Undersea cables are a crucial component of today’s internet-driven economy

    With the company facing market saturation in its Western markets, it is naturally looking for new opportunities – and Africa looks like a particularly prime opportunity. Details remain sketchy, but Facebook’s planned project – codenamed Simba – is believed to be a three-stage undersea cable ring around the continent, which might link to existing coastal access along North, West and East Africa.

    Chinese telecoms giant Huawei is also believed to be looking to Africa for growth, despite – or because of – pressure from the US government, amid allegations of espionage. Huawei recently announced the sale of its majority stake in undersea cable business Huawei Marine, after having been involved in 90 submarine cable projects stretching over more than 50 000 km. One of those projects was a 2015 upgrade to a cable linking South Africa with the UK, initially built by former telecoms firm Alcatel-Lucent. Other projects included a transatlantic cable linking Brazil and Cameroon.

    Elsewhere, Angola Cables’ new South Atlantic Cable System (SACS) went online in late 2018, providing a low-latency connection between Africa and the Americas through its direct link between Angola and Brazil. Crucially, the cable cuts out the need for that transatlantic data to travel halfway across the world via Europe. The SACS offers data transfer speeds five times faster than existing cable routings, cutting latency between Luanda and Brazil’s Fortaleza from 350 milliseconds (ms) to just 63; and connecting Luanda to London and Miami with approximately 128 ms latency. The onward connections to the Monet cable and the West Africa Cable System (WACS) mean that latency between Cape Town and Miami can also be reduced from 338 ms to 163 ms.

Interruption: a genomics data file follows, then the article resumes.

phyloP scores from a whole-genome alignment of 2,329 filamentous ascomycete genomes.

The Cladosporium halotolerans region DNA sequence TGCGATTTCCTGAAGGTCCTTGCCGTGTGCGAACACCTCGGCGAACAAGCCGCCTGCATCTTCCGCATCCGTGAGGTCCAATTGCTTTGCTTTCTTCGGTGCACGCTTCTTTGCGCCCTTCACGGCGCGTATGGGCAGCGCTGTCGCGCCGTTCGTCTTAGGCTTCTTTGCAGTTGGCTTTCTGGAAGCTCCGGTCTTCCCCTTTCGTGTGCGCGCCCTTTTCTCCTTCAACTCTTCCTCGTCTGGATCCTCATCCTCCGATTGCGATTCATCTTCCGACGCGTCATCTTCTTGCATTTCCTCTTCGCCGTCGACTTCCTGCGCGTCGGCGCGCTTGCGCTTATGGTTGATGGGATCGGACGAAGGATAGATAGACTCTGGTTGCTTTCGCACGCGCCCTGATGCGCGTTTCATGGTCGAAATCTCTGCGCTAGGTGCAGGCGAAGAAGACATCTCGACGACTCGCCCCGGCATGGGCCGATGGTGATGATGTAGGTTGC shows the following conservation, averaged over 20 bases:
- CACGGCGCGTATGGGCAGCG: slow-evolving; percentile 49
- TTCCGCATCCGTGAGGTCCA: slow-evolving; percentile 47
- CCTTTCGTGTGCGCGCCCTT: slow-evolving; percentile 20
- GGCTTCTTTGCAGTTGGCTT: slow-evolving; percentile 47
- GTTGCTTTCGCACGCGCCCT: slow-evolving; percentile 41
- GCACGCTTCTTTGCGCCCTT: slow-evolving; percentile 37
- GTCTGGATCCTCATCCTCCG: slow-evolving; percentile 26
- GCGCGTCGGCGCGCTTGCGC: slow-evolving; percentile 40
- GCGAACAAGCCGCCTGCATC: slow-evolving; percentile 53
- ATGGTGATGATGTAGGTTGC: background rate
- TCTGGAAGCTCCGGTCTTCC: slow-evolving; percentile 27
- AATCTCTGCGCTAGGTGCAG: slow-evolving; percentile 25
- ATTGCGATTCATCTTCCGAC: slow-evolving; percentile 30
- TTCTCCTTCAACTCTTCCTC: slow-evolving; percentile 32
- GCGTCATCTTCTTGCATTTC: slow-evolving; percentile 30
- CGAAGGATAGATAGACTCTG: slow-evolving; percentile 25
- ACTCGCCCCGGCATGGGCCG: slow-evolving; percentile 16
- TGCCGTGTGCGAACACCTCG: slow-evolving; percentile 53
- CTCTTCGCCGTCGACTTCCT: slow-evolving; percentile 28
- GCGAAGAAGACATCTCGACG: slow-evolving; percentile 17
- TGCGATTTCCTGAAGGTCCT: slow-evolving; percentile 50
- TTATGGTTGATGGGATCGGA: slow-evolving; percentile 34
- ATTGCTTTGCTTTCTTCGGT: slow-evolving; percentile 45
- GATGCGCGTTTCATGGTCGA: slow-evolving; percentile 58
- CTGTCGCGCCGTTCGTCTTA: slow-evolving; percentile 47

‘Our ambition is to transport South American and Asian data packets via our African hub using SACS and, together with Monet and the WACS, provide a more efficient direct connectivity option between North, Central and South America onto Africa, Europe and Asia,’ says Angola Cables CEO António Nunes. ‘By developing and connecting ecosystems that allow for local IP traffic to be exchanged locally and regionally, the efficiency of networks that are serving the southern hemisphere can be vastly improved. As these developments progress, they will have considerable impact for the future growth and configuration of the global internet.’

    The next step, of course, is to link those high-speed submarine cables from their coastal PoPs to Africa’s vast interior. This is a key growth area for the likes of SEACOM, as well as for Angola Cables. Indeed, last year Angola Cables signed an MoU with Broadband Infraco, which will link their underwater cables to Broadband Infraco’s 156 PoPs and more than 14 960 km of South African fibre networks. ‘The very real possibility now exists to connect Brazil and South Africa to the other BRICS nations of Russia, India and China through a high speed, low latency connection,’ says Nunes. ‘Such a connection together with our robust network will accelerate international co-operation on multiple levels, promote economic development and fast-track projects that will enable new opportunities for digital content exchange across the region.’

    That, ultimately, is the goal: to link the continent’s inland commercial hubs – Johannesburg, Nairobi, Kigali, Kinshasa, Addis Ababa and others – to the rest of the world via reliable, high-speed internet connections. The key links in those chains lie along the coast, though, and in the growing number of submarine cables that act as Africa’s modern trade routes.

    By Mark van Dijk
    Images: SEACOM